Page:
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August 30, 2006

State Public Health Director warns about a scam targeting restaurants
Restaurants threatened with fines and license suspension

SPRINGFIELD - Dr. Eric E. Whitaker, state public health director, today issued an alert to restaurant owners to beware of a letter alerting them of new health codes and requiring they purchase hand washing posters.  The letter is from a company calling itself the Illinois Food Service Compliance Center and has been received by food service establishments in Illinois and other states.  The Illinois Food Service Compliance Center is not affiliated with any state or federal agency.

“We want to let restaurants know they do not have to purchase hand washing posters from this company – or any company.  Posters about hand washing are available for free from local health departments or from the Illinois Department of Public Health.  Restaurants can even use their own signs,” said Dr. Whitaker.  “The signs are not as important as the message that employees should wash their hands any time they step away from food preparation then return to resume handling food.”

The letter to food service establishments uses intimidation and threats of monetary fines, imprisonment, or both if they don't immediately post hand washing signs at all hand sinks.  The letter goes on to state that they can purchase the posters from the Illinois Food Service Compliance Center to prevent such regulatory actions.  The letter also mentions state and federal food codes requiring signage.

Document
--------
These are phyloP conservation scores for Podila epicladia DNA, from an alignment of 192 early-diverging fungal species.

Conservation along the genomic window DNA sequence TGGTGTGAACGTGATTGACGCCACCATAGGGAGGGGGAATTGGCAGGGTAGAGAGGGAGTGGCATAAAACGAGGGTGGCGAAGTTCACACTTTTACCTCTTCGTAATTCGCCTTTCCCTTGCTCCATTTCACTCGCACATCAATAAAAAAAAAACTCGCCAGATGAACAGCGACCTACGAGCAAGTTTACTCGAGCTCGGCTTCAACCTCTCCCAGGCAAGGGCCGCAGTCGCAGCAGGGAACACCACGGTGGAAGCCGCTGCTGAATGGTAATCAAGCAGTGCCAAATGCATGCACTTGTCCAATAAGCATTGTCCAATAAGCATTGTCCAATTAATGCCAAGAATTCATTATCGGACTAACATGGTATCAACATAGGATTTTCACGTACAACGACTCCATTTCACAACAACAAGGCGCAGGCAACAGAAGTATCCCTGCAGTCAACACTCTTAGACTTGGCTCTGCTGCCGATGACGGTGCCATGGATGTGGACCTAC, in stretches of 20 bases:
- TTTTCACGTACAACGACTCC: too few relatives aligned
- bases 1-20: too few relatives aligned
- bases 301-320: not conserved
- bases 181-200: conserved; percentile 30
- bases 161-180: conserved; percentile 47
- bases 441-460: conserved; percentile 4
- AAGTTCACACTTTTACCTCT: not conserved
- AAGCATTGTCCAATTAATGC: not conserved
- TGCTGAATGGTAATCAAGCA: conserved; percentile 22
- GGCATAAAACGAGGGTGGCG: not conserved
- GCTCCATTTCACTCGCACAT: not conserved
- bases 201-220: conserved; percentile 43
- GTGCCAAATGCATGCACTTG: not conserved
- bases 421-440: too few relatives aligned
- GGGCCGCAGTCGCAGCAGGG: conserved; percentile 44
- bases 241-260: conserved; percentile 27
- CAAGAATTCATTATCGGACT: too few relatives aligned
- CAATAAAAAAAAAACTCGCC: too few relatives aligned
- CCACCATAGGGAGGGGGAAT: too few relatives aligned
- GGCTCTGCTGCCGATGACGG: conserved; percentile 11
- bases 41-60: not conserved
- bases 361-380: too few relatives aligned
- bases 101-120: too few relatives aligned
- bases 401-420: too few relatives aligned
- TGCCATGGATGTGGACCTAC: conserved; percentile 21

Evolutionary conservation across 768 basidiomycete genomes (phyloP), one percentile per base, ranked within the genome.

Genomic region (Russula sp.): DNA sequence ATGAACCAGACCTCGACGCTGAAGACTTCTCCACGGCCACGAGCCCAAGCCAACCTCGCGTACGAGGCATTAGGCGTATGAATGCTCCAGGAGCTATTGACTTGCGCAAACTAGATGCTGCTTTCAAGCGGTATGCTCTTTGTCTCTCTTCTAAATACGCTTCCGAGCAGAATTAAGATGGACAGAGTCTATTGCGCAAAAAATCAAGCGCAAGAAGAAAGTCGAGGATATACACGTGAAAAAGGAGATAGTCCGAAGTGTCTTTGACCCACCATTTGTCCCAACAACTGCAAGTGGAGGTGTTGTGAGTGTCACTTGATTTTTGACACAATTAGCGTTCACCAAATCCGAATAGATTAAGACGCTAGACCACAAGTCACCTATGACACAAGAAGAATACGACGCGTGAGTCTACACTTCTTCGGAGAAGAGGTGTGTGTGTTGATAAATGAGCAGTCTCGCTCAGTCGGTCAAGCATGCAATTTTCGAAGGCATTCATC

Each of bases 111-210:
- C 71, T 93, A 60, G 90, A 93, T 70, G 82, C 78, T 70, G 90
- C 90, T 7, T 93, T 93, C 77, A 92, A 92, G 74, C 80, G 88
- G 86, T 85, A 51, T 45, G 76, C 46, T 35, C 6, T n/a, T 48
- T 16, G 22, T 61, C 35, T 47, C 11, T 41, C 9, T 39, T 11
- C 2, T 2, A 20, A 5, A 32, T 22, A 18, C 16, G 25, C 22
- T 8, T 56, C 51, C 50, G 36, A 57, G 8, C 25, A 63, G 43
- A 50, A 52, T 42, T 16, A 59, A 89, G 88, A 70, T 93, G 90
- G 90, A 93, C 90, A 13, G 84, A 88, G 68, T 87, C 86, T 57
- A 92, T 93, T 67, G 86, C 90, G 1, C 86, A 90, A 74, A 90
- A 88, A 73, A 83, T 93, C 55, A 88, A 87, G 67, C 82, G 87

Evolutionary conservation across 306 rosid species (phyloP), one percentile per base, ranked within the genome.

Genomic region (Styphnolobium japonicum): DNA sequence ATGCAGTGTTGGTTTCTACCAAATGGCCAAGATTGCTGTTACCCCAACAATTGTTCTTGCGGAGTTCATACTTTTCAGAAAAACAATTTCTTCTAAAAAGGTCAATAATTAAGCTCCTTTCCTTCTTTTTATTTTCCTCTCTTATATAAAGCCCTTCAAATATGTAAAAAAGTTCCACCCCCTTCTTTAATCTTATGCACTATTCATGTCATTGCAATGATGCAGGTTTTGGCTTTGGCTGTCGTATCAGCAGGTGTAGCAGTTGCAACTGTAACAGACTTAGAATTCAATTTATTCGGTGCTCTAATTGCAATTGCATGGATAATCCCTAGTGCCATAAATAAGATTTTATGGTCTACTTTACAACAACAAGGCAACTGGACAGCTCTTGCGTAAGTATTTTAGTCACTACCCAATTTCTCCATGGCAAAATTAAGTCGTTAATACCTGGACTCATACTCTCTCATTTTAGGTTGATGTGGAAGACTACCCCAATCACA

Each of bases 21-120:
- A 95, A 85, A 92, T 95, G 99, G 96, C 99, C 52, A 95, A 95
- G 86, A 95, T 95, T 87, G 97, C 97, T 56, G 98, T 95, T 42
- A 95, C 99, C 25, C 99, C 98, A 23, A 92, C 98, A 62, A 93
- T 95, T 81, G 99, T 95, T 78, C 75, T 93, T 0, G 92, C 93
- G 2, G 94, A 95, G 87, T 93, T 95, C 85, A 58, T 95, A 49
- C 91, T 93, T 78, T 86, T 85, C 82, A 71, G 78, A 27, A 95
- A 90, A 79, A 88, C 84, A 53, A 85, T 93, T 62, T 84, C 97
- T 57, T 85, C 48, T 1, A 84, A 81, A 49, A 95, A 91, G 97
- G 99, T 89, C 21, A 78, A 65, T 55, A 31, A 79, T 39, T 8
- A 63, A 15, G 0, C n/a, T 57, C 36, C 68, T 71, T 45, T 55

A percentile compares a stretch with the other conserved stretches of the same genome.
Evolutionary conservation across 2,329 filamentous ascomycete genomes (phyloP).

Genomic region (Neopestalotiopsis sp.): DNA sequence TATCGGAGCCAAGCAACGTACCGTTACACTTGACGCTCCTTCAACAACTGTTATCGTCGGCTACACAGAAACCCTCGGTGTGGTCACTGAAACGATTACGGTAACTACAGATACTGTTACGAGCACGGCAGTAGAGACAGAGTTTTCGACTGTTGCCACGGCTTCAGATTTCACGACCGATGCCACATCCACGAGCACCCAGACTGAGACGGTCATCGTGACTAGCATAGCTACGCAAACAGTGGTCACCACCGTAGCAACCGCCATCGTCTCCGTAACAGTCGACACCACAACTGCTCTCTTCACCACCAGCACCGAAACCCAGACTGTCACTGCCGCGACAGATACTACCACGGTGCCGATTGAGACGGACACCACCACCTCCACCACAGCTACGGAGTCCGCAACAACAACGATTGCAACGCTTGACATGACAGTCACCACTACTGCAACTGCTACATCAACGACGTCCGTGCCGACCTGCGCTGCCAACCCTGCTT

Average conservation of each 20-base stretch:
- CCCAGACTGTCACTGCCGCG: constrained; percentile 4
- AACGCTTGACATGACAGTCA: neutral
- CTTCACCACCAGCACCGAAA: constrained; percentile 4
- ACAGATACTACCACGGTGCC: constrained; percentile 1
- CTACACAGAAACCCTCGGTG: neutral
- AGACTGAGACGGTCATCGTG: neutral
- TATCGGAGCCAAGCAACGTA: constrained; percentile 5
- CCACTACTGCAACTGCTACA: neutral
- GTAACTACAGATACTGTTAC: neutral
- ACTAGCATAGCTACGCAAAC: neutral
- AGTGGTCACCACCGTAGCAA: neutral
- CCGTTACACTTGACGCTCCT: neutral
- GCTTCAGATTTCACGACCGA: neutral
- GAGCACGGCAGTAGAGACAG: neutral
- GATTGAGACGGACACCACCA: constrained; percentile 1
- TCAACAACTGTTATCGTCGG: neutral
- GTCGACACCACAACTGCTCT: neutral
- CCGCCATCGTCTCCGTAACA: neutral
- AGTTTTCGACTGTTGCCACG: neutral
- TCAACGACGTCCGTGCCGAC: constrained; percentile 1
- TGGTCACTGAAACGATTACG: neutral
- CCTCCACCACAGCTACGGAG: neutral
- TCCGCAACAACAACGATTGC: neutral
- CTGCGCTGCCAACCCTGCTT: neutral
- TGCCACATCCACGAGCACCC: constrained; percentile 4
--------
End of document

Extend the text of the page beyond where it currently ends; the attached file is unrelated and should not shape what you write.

This information is not true.  The Model Food Code referenced in the fraudulent letter is a document to be used as a reference for states to adopt their own Food Code. Illinois has not changed its code and does not require hand washing signs to be posted at all hand sinks.  The Food Code does require employees wash their hands and the exposed portions of their arms with soap and warm water before starting work, during work and as often as it is necessary to keep them clean.  This means after smoking, eating, drinking, using the toilet and taking out the trash.

Like most scams, the information included in the letter has just enough truth to make it believable, such as the reminder to operators and employees to wash their hands regularly.  But, the threat of not posting hand washing posters near all sinks will result in a $2,500 fine and/or license suspension is not true.

“This type of predatory behavior is criminal.  We have alerted the Attorney General’s office and it has started an investigation.  IDPH is also working with the Illinois Restaurant Association to get the word out to food establishments across the state,” said Dr. Whitaker.

“This type of predatory action costs restaurants thousands of dollars each year, limiting economic expansion and hurting job creation,” said Colleen McShane, president of the Illinois Restaurant Association (IRA.)  “We strongly encourage all restaurants to immediately contact the IDPH, their local health department or the IRA to let us know if you think you’ve been a victim of this scam.  A copy of the fraudulent letter can be found on our web site, www.illinoisrestaurants.org.”

For more information, food establishments can contact their local health department or the Illinois Department of Public Health at (217) 782-4977 or www.idph.state.il.us.


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